In 2009 after 15 years of breast cancer (and it's spreading) my mom got word that it had entered the organs. She just turned 60. We got Hospice involved and kept her in her home and took care of her for 4 weeks. Then we couldnt do it anymore, she was literally falling apart. We transfered her to Hospice house where she lived anoth 7 days. She passed on a beautiful Saturday morning, May 9th 2009. She had a little smirk on her face, like she was smiling. She was very spiritual (but never pushed it) and during the last 5 days she would gaze into the ceiling and reach up for something, I never seen such a look in her eyes, it was hypnotic. But watching a plump, loving, vibrant, life loving single mother wither away everyday for 5 weeks was agonizing. She was my best friend. She lived a good life. She visited death row inmates to help them spiritually. She was an RN. She was the greatest person I've ever known, a real life super hero
But I feel her around me, and when I climbed into the bottle after her death I know she was looking out for me because by statistics I should probably be dead due to the wreckless life I led after her death. But slowly things are getting better. One day at a time.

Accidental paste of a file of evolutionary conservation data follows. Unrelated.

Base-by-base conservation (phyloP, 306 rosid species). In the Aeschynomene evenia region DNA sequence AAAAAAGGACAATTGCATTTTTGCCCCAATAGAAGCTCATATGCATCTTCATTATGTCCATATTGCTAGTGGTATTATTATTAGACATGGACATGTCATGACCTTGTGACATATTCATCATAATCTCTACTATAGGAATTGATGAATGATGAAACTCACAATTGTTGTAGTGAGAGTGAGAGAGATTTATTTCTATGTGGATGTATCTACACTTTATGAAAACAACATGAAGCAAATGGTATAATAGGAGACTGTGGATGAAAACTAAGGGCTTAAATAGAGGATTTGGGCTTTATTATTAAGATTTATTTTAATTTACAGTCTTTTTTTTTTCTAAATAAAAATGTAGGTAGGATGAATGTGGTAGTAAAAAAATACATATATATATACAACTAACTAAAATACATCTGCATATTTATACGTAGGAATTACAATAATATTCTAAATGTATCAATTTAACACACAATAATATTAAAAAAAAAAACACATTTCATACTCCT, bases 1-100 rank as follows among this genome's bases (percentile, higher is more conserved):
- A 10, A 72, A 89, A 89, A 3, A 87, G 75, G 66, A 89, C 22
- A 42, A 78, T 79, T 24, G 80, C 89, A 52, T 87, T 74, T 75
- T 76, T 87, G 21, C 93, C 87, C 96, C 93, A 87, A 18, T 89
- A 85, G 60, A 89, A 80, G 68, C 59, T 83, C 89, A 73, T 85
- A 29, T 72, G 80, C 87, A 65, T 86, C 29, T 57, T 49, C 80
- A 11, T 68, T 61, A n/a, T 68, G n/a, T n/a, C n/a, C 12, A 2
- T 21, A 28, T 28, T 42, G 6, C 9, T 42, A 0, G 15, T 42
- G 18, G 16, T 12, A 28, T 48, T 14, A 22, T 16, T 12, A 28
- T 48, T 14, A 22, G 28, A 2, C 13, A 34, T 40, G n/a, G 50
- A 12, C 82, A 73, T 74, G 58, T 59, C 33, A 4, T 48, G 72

My Dad, who after 20 years estranged, and I had finally made amends in August 2011. My 2 brothers ignored him, but I got to know the REAL him. What made him the so called "monster" I thought he was. He was actually quite the opposite. I moved to California thru a job transfer. He was supposed to move in with me that October. His brother found him dead of a massive heart attack. I am very grateful I got to make amends and make peace with him. My other brothers didn't. They don't seem bothered at all. That's fine. To me I think everyday could be the last.

My conclusion: Seeing someone for the last time, for me, is like having a photograph or video that is with you evrywhere you go, in your mind for the rest of your life. So every "Ok, see ya later" or "I love You" could be the last. Never be at odds with anyone. Make peace and never go away mad. You may live to regret it.
My husband did the same thing. I knew why and what he was doing but it still frightened, shocked and saddened me. That look in his eyes still haunts me.

Quote:
Originally Posted by Sam I Am View Post
Elle, this is an old thread that was resurrected when Grief became it's own forum a while back. Old threads that were scattered throughout C-D were pulled into one forum and we are ever so grateful to the Administrator for giving us this place to talk. You may find many older threads sprinkled throughout, but they have lots of useful information.
A big thank you from me too, Admin! Just when I needed a place to talk. I feel if it hadn't been for this forum, I would have gone off the deep end.